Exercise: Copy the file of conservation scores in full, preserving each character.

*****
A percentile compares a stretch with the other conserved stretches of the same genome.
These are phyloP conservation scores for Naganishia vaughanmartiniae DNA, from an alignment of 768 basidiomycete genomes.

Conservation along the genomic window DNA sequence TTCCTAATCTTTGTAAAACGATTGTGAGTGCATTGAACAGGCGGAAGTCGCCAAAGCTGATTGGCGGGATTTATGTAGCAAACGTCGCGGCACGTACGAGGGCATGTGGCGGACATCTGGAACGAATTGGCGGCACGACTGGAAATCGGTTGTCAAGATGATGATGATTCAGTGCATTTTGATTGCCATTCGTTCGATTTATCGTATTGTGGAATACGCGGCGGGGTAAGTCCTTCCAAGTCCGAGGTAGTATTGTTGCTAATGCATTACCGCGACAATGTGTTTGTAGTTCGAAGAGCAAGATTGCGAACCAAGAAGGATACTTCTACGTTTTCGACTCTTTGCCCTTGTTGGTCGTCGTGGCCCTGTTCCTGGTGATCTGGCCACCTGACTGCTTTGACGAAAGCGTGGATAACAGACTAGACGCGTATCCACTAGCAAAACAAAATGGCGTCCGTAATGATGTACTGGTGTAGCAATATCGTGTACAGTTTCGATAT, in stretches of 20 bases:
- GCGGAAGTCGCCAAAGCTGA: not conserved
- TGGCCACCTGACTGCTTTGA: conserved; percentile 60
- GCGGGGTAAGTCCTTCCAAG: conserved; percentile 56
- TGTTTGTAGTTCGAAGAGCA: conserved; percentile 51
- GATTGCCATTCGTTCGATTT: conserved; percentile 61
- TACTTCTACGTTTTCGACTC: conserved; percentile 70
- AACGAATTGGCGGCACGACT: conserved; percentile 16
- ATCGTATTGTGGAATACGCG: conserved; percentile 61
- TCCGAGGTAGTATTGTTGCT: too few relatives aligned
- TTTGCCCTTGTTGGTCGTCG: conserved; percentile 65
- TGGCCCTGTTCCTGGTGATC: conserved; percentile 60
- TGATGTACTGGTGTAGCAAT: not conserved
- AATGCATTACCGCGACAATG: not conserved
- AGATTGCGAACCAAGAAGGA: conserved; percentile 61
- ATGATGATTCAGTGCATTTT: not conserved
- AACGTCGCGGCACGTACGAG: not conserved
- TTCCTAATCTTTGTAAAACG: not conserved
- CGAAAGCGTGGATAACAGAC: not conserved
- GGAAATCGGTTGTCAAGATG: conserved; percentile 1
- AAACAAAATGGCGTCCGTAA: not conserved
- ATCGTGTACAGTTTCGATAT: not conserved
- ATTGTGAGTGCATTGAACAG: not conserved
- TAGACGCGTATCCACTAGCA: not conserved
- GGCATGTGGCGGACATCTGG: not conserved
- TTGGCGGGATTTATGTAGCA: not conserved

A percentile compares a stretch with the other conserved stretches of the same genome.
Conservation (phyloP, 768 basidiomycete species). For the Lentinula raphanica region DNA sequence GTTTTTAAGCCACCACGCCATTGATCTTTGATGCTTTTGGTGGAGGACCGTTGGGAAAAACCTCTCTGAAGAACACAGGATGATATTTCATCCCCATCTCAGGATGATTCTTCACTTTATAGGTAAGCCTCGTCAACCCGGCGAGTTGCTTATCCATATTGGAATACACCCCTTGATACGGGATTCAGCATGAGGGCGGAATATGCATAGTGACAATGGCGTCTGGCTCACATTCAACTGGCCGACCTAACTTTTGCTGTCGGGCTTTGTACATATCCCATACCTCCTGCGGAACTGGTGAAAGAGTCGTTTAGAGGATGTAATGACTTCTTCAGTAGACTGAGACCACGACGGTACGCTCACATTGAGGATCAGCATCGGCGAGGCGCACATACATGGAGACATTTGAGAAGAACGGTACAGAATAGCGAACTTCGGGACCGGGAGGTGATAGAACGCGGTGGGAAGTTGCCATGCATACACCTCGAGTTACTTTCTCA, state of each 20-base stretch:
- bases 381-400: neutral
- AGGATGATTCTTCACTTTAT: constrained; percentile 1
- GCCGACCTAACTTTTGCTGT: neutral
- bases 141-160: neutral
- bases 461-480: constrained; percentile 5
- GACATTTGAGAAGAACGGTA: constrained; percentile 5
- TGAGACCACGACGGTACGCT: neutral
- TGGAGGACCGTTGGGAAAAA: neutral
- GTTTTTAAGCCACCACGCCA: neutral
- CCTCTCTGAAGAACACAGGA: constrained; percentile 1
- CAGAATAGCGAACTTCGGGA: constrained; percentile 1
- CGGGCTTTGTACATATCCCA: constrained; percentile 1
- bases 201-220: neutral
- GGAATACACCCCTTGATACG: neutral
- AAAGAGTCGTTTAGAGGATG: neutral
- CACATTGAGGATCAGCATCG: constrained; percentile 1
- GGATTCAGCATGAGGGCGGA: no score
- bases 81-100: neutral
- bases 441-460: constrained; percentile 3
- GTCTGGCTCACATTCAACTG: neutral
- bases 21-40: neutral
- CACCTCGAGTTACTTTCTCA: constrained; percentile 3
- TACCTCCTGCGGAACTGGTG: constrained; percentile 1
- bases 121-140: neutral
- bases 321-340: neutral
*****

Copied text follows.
A percentile compares a stretch with the other conserved stretches of the same genome.
These are phyloP conservation scores for Naganishia vaughanmartiniae DNA, from an alignment of 768 basidiomycete genomes.

Conservation along the genomic window DNA sequence TTCCTAATCTTTGTAAAACGATTGTGAGTGCATTGAACAGGCGGAAGTCGCCAAAGCTGATTGGCGGGATTTATGTAGCAAACGTCGCGGCACGTACGAGGGCATGTGGCGGACATCTGGAACGAATTGGCGGCACGACTGGAAATCGGTTGTCAAGATGATGATGATTCAGTGCATTTTGATTGCCATTCGTTCGATTTATCGTATTGTGGAATACGCGGCGGGGTAAGTCCTTCCAAGTCCGAGGTAGTATTGTTGCTAATGCATTACCGCGACAATGTGTTTGTAGTTCGAAGAGCAAGATTGCGAACCAAGAAGGATACTTCTACGTTTTCGACTCTTTGCCCTTGTTGGTCGTCGTGGCCCTGTTCCTGGTGATCTGGCCACCTGACTGCTTTGACGAAAGCGTGGATAACAGACTAGACGCGTATCCACTAGCAAAACAAAATGGCGTCCGTAATGATGTACTGGTGTAGCAATATCGTGTACAGTTTCGATAT, in stretches of 20 bases:
- GCGGAAGTCGCCAAAGCTGA: not conserved
- TGGCCACCTGACTGCTTTGA: conserved; percentile 60
- GCGGGGTAAGTCCTTCCAAG: conserved; percentile 56
- TGTTTGTAGTTCGAAGAGCA: conserved; percentile 51
- GATTGCCATTCGTTCGATTT: conserved; percentile 61
- TACTTCTACGTTTTCGACTC: conserved; percentile 70
- AACGAATTGGCGGCACGACT: conserved; percentile 16
- ATCGTATTGTGGAATACGCG: conserved; percentile 61
- TCCGAGGTAGTATTGTTGCT: too few relatives aligned
- TTTGCCCTTGTTGGTCGTCG: conserved; percentile 65
- TGGCCCTGTTCCTGGTGATC: conserved; percentile 60
- TGATGTACTGGTGTAGCAAT: not conserved
- AATGCATTACCGCGACAATG: not conserved
- AGATTGCGAACCAAGAAGGA: conserved; percentile 61
- ATGATGATTCAGTGCATTTT: not conserved
- AACGTCGCGGCACGTACGAG: not conserved
- TTCCTAATCTTTGTAAAACG: not conserved
- CGAAAGCGTGGATAACAGAC: not conserved
- GGAAATCGGTTGTCAAGATG: conserved; percentile 1
- AAACAAAATGGCGTCCGTAA: not conserved
- ATCGTGTACAGTTTCGATAT: not conserved
- ATTGTGAGTGCATTGAACAG: not conserved
- TAGACGCGTATCCACTAGCA: not conserved
- GGCATGTGGCGGACATCTGG: not conserved
- TTGGCGGGATTTATGTAGCA: not conserved

A percentile compares a stretch with the other conserved stretches of the same genome.
Conservation (phyloP, 768 basidiomycete species). For the Lentinula raphanica region DNA sequence GTTTTTAAGCCACCACGCCATTGATCTTTGATGCTTTTGGTGGAGGACCGTTGGGAAAAACCTCTCTGAAGAACACAGGATGATATTTCATCCCCATCTCAGGATGATTCTTCACTTTATAGGTAAGCCTCGTCAACCCGGCGAGTTGCTTATCCATATTGGAATACACCCCTTGATACGGGATTCAGCATGAGGGCGGAATATGCATAGTGACAATGGCGTCTGGCTCACATTCAACTGGCCGACCTAACTTTTGCTGTCGGGCTTTGTACATATCCCATACCTCCTGCGGAACTGGTGAAAGAGTCGTTTAGAGGATGTAATGACTTCTTCAGTAGACTGAGACCACGACGGTACGCTCACATTGAGGATCAGCATCGGCGAGGCGCACATACATGGAGACATTTGAGAAGAACGGTACAGAATAGCGAACTTCGGGACCGGGAGGTGATAGAACGCGGTGGGAAGTTGCCATGCATACACCTCGAGTTACTTTCTCA, state of each 20-base stretch:
- bases 381-400: neutral
- AGGATGATTCTTCACTTTAT: constrained; percentile 1
- GCCGACCTAACTTTTGCTGT: neutral
- bases 141-160: neutral
- bases 461-480: constrained; percentile 5
- GACATTTGAGAAGAACGGTA: constrained; percentile 5
- TGAGACCACGACGGTACGCT: neutral
- TGGAGGACCGTTGGGAAAAA: neutral
- GTTTTTAAGCCACCACGCCA: neutral
- CCTCTCTGAAGAACACAGGA: constrained; percentile 1
- CAGAATAGCGAACTTCGGGA: constrained; percentile 1
- CGGGCTTTGTACATATCCCA: constrained; percentile 1
- bases 201-220: neutral
- GGAATACACCCCTTGATACG: neutral
- AAAGAGTCGTTTAGAGGATG: neutral
- CACATTGAGGATCAGCATCG: constrained; percentile 1
- GGATTCAGCATGAGGGCGGA: no score
- bases 81-100: neutral
- bases 441-460: constrained; percentile 3
- GTCTGGCTCACATTCAACTG: neutral
- bases 21-40: neutral
- CACCTCGAGTTACTTTCTCA: constrained; percentile 3
- TACCTCCTGCGGAACTGGTG: constrained; percentile 1
- bases 121-140: neutral
- bases 321-340: neutral